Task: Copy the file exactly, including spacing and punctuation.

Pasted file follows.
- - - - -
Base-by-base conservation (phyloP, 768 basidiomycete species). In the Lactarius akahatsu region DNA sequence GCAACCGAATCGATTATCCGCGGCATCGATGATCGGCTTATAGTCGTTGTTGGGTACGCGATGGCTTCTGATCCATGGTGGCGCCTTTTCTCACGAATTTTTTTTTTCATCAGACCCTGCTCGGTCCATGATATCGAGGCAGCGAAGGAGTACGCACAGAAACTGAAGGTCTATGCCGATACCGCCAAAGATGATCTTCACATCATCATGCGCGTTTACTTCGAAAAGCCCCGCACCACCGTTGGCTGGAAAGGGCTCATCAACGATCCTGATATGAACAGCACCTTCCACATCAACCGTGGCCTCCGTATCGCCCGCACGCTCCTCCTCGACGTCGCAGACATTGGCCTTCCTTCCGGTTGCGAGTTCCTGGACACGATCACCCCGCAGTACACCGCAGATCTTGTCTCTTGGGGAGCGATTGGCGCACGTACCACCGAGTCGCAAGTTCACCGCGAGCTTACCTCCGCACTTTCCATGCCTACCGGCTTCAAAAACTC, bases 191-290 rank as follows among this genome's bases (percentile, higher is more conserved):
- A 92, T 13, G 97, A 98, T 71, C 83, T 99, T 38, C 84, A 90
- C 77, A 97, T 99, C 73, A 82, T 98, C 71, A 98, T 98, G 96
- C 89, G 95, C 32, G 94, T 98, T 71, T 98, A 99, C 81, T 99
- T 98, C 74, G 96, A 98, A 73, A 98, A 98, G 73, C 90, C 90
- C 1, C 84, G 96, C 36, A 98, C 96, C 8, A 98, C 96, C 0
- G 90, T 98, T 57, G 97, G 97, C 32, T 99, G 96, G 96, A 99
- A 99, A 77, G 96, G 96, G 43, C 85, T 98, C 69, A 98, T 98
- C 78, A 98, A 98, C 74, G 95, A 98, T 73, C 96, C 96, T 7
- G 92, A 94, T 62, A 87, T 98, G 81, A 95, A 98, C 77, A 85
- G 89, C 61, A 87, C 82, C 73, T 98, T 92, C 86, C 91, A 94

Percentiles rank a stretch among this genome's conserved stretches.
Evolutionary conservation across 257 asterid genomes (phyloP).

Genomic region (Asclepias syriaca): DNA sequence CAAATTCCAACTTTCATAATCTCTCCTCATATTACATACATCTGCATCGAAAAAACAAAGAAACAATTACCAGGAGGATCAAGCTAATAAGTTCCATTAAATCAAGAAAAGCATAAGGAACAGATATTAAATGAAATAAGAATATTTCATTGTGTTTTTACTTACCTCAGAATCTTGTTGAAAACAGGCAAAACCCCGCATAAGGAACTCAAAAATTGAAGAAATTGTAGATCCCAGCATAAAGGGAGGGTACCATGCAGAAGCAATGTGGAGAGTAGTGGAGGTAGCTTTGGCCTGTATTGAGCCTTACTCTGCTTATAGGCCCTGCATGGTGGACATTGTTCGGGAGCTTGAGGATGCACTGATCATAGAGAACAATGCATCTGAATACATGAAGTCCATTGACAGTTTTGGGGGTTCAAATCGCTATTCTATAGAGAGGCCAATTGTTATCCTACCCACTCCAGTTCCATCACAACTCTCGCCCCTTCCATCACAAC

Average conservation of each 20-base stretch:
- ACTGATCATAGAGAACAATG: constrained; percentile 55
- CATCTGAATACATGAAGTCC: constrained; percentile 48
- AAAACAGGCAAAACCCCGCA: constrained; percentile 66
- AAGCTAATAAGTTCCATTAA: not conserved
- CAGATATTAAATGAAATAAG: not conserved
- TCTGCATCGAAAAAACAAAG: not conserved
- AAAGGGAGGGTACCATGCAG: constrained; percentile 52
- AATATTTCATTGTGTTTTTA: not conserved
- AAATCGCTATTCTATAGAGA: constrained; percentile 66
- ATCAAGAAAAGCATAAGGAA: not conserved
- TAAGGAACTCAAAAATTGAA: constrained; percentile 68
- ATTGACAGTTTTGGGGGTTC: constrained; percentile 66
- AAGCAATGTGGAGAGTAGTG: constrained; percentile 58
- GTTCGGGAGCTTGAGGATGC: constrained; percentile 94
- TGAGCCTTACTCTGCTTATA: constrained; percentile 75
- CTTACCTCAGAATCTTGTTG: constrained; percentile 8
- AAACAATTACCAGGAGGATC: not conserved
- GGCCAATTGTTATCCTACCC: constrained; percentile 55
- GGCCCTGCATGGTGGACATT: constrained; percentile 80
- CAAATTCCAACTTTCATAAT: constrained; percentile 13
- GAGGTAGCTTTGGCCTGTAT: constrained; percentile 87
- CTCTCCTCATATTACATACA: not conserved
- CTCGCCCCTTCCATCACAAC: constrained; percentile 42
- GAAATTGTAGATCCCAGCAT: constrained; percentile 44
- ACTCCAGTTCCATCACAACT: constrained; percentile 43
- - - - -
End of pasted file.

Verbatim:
Base-by-base conservation (phyloP, 768 basidiomycete species). In the Lactarius akahatsu region DNA sequence GCAACCGAATCGATTATCCGCGGCATCGATGATCGGCTTATAGTCGTTGTTGGGTACGCGATGGCTTCTGATCCATGGTGGCGCCTTTTCTCACGAATTTTTTTTTTCATCAGACCCTGCTCGGTCCATGATATCGAGGCAGCGAAGGAGTACGCACAGAAACTGAAGGTCTATGCCGATACCGCCAAAGATGATCTTCACATCATCATGCGCGTTTACTTCGAAAAGCCCCGCACCACCGTTGGCTGGAAAGGGCTCATCAACGATCCTGATATGAACAGCACCTTCCACATCAACCGTGGCCTCCGTATCGCCCGCACGCTCCTCCTCGACGTCGCAGACATTGGCCTTCCTTCCGGTTGCGAGTTCCTGGACACGATCACCCCGCAGTACACCGCAGATCTTGTCTCTTGGGGAGCGATTGGCGCACGTACCACCGAGTCGCAAGTTCACCGCGAGCTTACCTCCGCACTTTCCATGCCTACCGGCTTCAAAAACTC, bases 191-290 rank as follows among this genome's bases (percentile, higher is more conserved):
- A 92, T 13, G 97, A 98, T 71, C 83, T 99, T 38, C 84, A 90
- C 77, A 97, T 99, C 73, A 82, T 98, C 71, A 98, T 98, G 96
- C 89, G 95, C 32, G 94, T 98, T 71, T 98, A 99, C 81, T 99
- T 98, C 74, G 96, A 98, A 73, A 98, A 98, G 73, C 90, C 90
- C 1, C 84, G 96, C 36, A 98, C 96, C 8, A 98, C 96, C 0
- G 90, T 98, T 57, G 97, G 97, C 32, T 99, G 96, G 96, A 99
- A 99, A 77, G 96, G 96, G 43, C 85, T 98, C 69, A 98, T 98
- C 78, A 98, A 98, C 74, G 95, A 98, T 73, C 96, C 96, T 7
- G 92, A 94, T 62, A 87, T 98, G 81, A 95, A 98, C 77, A 85
- G 89, C 61, A 87, C 82, C 73, T 98, T 92, C 86, C 91, A 94

Percentiles rank a stretch among this genome's conserved stretches.
Evolutionary conservation across 257 asterid genomes (phyloP).

Genomic region (Asclepias syriaca): DNA sequence CAAATTCCAACTTTCATAATCTCTCCTCATATTACATACATCTGCATCGAAAAAACAAAGAAACAATTACCAGGAGGATCAAGCTAATAAGTTCCATTAAATCAAGAAAAGCATAAGGAACAGATATTAAATGAAATAAGAATATTTCATTGTGTTTTTACTTACCTCAGAATCTTGTTGAAAACAGGCAAAACCCCGCATAAGGAACTCAAAAATTGAAGAAATTGTAGATCCCAGCATAAAGGGAGGGTACCATGCAGAAGCAATGTGGAGAGTAGTGGAGGTAGCTTTGGCCTGTATTGAGCCTTACTCTGCTTATAGGCCCTGCATGGTGGACATTGTTCGGGAGCTTGAGGATGCACTGATCATAGAGAACAATGCATCTGAATACATGAAGTCCATTGACAGTTTTGGGGGTTCAAATCGCTATTCTATAGAGAGGCCAATTGTTATCCTACCCACTCCAGTTCCATCACAACTCTCGCCCCTTCCATCACAAC

Average conservation of each 20-base stretch:
- ACTGATCATAGAGAACAATG: constrained; percentile 55
- CATCTGAATACATGAAGTCC: constrained; percentile 48
- AAAACAGGCAAAACCCCGCA: constrained; percentile 66
- AAGCTAATAAGTTCCATTAA: not conserved
- CAGATATTAAATGAAATAAG: not conserved
- TCTGCATCGAAAAAACAAAG: not conserved
- AAAGGGAGGGTACCATGCAG: constrained; percentile 52
- AATATTTCATTGTGTTTTTA: not conserved
- AAATCGCTATTCTATAGAGA: constrained; percentile 66
- ATCAAGAAAAGCATAAGGAA: not conserved
- TAAGGAACTCAAAAATTGAA: constrained; percentile 68
- ATTGACAGTTTTGGGGGTTC: constrained; percentile 66
- AAGCAATGTGGAGAGTAGTG: constrained; percentile 58
- GTTCGGGAGCTTGAGGATGC: constrained; percentile 94
- TGAGCCTTACTCTGCTTATA: constrained; percentile 75
- CTTACCTCAGAATCTTGTTG: constrained; percentile 8
- AAACAATTACCAGGAGGATC: not conserved
- GGCCAATTGTTATCCTACCC: constrained; percentile 55
- GGCCCTGCATGGTGGACATT: constrained; percentile 80
- CAAATTCCAACTTTCATAAT: constrained; percentile 13
- GAGGTAGCTTTGGCCTGTAT: constrained; percentile 87
- CTCTCCTCATATTACATACA: not conserved
- CTCGCCCCTTCCATCACAAC: constrained; percentile 42
- GAAATTGTAGATCCCAGCAT: constrained; percentile 44
- ACTCCAGTTCCATCACAACT: constrained; percentile 43